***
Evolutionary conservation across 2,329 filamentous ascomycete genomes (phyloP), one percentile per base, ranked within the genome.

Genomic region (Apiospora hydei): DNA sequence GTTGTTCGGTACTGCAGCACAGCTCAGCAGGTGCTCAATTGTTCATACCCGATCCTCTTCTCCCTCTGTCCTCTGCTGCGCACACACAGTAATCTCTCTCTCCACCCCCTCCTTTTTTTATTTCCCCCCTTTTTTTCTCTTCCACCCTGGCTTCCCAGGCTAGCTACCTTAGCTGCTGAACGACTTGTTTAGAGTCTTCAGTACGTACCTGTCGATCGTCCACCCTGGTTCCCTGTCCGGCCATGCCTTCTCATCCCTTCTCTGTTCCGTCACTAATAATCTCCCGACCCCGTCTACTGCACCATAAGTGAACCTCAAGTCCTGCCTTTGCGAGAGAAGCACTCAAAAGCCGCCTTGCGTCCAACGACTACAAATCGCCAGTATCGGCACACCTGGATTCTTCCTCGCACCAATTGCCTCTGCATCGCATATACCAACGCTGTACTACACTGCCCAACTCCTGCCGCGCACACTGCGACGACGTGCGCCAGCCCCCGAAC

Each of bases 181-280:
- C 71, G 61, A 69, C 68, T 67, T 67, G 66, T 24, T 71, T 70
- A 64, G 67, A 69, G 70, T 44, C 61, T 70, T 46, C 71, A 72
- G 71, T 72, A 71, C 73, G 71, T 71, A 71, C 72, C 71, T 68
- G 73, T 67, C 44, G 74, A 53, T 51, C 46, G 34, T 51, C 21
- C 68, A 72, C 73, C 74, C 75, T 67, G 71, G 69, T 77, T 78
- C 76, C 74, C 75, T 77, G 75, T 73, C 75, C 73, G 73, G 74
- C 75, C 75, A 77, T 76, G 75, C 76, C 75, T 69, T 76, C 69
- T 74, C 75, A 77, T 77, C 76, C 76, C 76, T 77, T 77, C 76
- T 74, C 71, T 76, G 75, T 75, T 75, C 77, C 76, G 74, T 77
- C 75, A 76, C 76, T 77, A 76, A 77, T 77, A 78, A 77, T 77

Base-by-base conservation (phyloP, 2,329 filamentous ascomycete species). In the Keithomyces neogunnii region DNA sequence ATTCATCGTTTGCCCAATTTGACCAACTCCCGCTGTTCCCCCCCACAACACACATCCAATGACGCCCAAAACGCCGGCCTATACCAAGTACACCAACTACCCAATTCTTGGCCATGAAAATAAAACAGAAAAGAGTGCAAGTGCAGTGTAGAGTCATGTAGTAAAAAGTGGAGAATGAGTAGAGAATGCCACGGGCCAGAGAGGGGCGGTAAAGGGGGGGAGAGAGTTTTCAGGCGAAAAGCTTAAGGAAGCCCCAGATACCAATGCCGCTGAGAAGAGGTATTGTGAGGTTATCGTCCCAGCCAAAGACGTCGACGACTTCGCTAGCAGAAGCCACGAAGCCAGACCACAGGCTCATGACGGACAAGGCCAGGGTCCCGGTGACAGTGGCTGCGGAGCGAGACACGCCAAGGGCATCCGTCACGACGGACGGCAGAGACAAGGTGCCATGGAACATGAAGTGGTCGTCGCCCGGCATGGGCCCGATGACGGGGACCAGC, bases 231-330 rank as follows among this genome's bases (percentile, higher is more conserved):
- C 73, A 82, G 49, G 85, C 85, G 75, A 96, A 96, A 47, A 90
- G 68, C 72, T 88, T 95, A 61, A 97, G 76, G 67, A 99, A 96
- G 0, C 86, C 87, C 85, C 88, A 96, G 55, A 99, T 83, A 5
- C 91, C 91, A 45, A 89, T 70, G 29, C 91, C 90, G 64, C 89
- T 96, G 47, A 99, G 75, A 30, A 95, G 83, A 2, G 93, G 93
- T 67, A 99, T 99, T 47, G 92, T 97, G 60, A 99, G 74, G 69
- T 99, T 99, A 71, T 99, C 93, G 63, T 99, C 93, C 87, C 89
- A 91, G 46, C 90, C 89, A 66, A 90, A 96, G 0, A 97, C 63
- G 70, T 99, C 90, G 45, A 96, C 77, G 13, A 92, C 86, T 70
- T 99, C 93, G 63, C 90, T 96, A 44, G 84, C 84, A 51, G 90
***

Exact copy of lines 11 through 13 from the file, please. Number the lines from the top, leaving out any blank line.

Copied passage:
- T 74, C 75, A 77, T 77, C 76, C 76, C 76, T 77, T 77, C 76
- T 74, C 71, T 76, G 75, T 75, T 75, C 77, C 76, G 74, T 77
- C 75, A 76, C 76, T 77, A 76, A 77, T 77, A 78, A 77, T 77